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Gen 3 Hemi Lifter Failure, Hemi Tick, and P0300.

First, I would like to start off by saying, there is a large quantity of misinformation and BS on the internet regarding the gen 3 hemi’ s lifter issues. I have seen all sorts of theories, and “install this part to CURE your hemi engine” posts in forums and all over YouTube. Let’s first look at how the Hemi engine oils to better understand this failure. The main hydraulic lifter feed in the G3 Hemi oils backwards from most every other conventional pushrod V8 engine on the market. The oil travels up through a passage at the deck of the engine block, through a restrictor in the head gasket, up around the head bolts, up through a passage in the head, into the rocker shaft, from the rocker shaft through the rocker body to the pushrod, down the pushrod and finally into the lifter. In terms of how the MDS system operates, when the 4 solenoids located on top of the block open, this sends oil flow and pressure around the body of the MDS lifters to compress the plunger/check ball located on the side of the MDS lifter. Read More...

When this is compressed, the hydraulic portion of the MDS lifter collapses, and the engine runs in 4-cylinder mode. Unlike GM DOD engines, the typical failure is not the actual hydraulic portion, it’s the lifter axle bearings that fail. When this occurs, the roller wheel starts to skid on the lobe of the camshaft and grind through it sending metal all through the engine. The early signs of lifter failure are a slight tick that can be audibly heard when the engine is running at idle. Later signs of failure include a P0300 code indicating a misfire. Further engine damage can be prevented by CEASING TO RUN THE ENGINE AFTER THE P0300 CODE POPS UP. Many shops and customers will unfortunately waste time/money by trying to replace a coil pack or injector for the cylinder that is misfiring, but 95% of the time P0300 code is present, a lifter axle bearing has already failed and is griding away into the camshaft. This leads us to the question, why does this system fail?

In my opinion the root cause of failure is a two-part problem. Issue #1 is the design of the needle bearings of the lifter. The very early HEMI engines had large roller bearings (and a smaller axle) on their lifters. For some unknown reason, Chrysler went away from this design, and made the needle bearings much smaller, and the axle larger. These small bearings do not seem to take the load of being constantly activated and deactivated as well as the early design lifters. The second issue is lubrication. As I mentioned earlier, the only way the actual lifter bore in these engines receives any oil is when the MDS solenoid opens to deactivate the 4 cylinders worth of lifters. This means that during idle, and when the MDS is not active, the body of the G3 Hemi lifter receives NO OIL! (Mild caveat here, the lifter does receive some splash lube up from the crankshaft, but it is VERY minimal as the main oil galley blocks a very large portion of the potential splash lube. Combine this with the very high cam/crank centerline (7.464 Inches-compare that to a small block chevy at 4.521”) and the potential for the lifter to get any splash lube is near zero.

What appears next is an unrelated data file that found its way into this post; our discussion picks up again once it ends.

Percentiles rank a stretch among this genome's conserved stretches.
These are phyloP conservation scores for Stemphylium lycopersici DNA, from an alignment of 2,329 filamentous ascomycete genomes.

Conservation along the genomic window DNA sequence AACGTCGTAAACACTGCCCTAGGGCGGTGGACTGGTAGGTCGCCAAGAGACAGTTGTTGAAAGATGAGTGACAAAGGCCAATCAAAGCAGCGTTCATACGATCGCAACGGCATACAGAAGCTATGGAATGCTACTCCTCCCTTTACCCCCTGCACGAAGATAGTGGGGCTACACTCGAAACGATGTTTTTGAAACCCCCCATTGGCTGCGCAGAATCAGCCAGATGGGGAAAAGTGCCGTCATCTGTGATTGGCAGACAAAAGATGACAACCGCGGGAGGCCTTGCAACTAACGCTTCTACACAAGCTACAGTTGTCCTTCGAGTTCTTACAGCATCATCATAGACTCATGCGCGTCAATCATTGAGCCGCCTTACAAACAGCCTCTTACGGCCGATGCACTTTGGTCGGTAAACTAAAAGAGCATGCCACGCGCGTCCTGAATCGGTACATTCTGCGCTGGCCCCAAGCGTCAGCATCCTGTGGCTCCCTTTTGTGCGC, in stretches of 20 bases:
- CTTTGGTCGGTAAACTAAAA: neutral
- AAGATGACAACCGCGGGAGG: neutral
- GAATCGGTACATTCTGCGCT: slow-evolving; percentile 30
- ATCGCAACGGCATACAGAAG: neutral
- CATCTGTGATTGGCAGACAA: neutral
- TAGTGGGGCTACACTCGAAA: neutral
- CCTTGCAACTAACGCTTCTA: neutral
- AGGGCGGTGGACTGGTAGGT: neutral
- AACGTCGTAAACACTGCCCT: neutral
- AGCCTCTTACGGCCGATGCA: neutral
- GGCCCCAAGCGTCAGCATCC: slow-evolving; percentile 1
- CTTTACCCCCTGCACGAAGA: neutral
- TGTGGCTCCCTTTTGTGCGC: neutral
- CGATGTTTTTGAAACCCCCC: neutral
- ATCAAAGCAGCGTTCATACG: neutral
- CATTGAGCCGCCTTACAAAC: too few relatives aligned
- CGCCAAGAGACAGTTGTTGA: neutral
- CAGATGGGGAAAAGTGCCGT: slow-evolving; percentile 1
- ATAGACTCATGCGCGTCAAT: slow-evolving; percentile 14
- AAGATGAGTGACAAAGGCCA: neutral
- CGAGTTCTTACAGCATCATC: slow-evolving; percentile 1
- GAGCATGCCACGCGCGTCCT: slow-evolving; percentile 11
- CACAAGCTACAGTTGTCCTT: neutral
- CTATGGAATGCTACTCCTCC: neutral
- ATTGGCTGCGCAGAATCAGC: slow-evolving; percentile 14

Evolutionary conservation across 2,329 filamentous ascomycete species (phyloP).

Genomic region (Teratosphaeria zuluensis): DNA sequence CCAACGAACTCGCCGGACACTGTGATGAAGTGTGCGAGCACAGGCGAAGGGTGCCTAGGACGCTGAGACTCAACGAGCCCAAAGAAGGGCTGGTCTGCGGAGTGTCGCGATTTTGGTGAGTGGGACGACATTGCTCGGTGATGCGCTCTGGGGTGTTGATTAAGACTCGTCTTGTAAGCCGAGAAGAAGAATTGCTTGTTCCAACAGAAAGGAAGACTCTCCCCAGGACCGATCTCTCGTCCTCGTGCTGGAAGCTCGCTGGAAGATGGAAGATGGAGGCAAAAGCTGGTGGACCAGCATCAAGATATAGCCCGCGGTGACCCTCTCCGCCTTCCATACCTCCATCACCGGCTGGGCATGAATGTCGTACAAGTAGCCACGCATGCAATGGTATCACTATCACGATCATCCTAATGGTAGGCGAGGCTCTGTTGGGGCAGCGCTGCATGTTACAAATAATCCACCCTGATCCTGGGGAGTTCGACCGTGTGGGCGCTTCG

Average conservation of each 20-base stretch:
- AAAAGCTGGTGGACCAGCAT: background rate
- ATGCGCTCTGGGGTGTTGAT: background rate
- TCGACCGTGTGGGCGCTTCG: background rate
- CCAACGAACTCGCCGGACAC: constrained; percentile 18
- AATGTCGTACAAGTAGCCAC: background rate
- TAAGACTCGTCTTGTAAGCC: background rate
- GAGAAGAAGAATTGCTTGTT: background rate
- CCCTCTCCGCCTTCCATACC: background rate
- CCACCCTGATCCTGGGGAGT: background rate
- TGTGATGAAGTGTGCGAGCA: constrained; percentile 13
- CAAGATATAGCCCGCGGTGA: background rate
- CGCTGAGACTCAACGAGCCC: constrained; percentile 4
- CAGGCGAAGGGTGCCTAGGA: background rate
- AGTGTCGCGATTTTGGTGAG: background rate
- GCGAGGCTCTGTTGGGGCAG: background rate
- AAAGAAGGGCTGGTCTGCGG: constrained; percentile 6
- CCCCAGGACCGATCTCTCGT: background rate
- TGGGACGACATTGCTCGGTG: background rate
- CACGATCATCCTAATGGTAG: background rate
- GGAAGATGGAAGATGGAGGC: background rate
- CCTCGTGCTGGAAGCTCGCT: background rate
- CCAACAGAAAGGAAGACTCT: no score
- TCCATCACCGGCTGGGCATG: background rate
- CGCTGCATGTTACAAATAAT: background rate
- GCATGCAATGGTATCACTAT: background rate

The next logical question is, how to we fix it? We address the two issues I mentioned earlier (Needle bearing Size, and Lubrication). The Latest design 8784AD NON MDS lifters (Hellcat Lifters) have larger roller bearings, so this takes care of problem number one. To remedy problem number two, we simply need to install MDS plugs into the block. Installing the MDS plug allows for full flow of pressurized oil to go around the body of the lifter, and drip down on to the roller wheel to properly lubricate the bearings.

In summary, the fix is an MMX MDS Delete Kit. Our kits include the NON MDS Camshaft, NON MDS Hellcat Lifters, MDS Plugs, and other supporting hardware. This fully takes care of the needle bearing issue, and the lubrication issue. Buying quality oil and having a frequent oil change interval also helps tremendously with keeping the factory MDS system functioning for as long as possible.











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